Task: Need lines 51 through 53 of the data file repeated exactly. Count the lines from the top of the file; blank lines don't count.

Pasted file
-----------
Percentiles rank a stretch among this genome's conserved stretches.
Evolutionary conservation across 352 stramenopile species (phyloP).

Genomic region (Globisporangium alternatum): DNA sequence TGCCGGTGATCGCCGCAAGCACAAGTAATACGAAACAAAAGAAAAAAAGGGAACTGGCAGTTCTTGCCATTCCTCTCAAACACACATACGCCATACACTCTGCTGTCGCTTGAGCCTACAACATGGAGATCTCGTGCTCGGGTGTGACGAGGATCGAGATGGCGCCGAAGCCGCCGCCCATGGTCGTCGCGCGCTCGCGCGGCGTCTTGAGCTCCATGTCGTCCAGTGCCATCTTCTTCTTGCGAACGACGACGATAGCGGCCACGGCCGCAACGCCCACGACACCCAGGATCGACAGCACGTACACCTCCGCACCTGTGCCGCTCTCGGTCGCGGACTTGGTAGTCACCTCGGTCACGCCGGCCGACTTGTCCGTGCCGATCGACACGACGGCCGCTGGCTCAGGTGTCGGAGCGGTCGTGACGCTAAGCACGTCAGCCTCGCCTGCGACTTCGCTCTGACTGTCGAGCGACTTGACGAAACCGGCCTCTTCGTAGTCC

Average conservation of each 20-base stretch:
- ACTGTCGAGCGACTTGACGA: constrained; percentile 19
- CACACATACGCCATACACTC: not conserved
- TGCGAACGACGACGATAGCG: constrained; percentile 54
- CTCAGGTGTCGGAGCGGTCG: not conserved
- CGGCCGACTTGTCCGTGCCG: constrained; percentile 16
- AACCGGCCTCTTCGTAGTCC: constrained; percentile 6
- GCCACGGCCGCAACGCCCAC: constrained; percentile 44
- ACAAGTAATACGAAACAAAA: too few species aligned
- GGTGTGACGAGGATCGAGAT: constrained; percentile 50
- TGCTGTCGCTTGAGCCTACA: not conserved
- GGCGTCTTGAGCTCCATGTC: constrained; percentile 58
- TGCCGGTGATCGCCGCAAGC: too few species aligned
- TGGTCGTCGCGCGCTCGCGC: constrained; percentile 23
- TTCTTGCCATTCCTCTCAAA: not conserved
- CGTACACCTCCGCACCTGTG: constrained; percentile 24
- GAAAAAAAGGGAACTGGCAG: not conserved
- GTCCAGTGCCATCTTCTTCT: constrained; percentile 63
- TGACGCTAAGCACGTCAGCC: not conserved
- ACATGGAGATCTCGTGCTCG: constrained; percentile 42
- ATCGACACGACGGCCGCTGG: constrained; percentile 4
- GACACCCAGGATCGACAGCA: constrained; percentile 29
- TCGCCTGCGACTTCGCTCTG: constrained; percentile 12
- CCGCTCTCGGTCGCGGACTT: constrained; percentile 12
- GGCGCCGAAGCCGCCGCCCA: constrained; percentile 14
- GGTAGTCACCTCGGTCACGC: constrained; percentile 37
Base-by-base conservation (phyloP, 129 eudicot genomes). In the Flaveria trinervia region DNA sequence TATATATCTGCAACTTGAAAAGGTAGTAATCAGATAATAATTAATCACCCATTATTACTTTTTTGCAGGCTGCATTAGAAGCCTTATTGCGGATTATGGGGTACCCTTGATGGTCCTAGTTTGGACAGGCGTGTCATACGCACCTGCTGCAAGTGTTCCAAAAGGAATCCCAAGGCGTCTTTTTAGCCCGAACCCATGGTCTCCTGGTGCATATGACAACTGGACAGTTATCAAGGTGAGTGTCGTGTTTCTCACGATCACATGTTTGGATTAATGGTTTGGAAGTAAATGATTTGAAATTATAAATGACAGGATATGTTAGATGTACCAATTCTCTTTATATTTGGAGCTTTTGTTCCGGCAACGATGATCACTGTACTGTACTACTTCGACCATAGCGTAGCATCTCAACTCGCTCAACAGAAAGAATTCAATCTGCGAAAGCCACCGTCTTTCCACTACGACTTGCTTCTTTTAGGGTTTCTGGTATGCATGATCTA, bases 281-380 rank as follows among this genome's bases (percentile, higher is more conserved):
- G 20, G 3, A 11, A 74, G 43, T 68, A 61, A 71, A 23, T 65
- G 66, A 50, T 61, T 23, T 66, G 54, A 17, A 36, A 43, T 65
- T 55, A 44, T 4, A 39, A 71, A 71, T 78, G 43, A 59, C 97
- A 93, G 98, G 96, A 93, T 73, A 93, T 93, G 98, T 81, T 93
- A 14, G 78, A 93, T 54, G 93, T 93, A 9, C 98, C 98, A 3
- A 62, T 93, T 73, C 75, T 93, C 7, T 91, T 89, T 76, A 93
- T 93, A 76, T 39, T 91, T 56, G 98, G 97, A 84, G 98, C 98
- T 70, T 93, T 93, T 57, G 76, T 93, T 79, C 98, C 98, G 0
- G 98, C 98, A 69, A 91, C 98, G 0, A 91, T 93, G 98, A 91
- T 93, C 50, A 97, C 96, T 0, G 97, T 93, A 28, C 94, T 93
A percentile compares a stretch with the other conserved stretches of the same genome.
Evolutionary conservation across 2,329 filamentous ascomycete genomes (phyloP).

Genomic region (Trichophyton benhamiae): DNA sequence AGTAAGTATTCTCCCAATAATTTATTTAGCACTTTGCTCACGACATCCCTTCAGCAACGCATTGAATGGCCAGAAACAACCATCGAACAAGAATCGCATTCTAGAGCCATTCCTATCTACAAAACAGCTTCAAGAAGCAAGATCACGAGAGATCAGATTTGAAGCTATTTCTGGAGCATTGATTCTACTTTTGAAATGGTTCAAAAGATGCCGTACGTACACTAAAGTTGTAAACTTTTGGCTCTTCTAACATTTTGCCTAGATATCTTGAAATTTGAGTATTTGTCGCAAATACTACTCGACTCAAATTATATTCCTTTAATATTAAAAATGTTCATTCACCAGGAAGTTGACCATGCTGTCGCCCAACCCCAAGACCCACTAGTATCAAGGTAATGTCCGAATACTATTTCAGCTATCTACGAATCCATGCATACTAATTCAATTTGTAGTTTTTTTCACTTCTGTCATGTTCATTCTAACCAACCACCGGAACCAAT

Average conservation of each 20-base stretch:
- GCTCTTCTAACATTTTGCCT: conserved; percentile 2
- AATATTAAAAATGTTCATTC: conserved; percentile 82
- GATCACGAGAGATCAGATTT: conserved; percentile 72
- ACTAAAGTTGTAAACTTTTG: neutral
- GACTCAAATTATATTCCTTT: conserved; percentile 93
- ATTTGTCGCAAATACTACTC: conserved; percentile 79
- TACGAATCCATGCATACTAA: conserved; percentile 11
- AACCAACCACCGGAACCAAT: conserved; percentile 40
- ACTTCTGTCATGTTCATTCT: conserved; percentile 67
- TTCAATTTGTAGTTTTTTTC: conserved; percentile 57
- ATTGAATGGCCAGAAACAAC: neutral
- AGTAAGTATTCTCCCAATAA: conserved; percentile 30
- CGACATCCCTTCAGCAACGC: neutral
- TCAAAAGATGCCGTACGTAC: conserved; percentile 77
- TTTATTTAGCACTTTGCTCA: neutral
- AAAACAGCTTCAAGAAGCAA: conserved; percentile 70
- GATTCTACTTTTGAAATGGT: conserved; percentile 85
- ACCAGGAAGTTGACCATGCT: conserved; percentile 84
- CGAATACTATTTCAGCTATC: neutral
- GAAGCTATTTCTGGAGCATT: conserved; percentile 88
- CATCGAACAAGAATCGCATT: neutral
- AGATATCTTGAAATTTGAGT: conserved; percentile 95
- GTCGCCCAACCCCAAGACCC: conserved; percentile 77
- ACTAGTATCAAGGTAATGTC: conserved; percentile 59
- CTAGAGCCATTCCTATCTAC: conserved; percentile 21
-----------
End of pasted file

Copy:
- TACGAATCCATGCATACTAA: conserved; percentile 11
- AACCAACCACCGGAACCAAT: conserved; percentile 40
- ACTTCTGTCATGTTCATTCT: conserved; percentile 67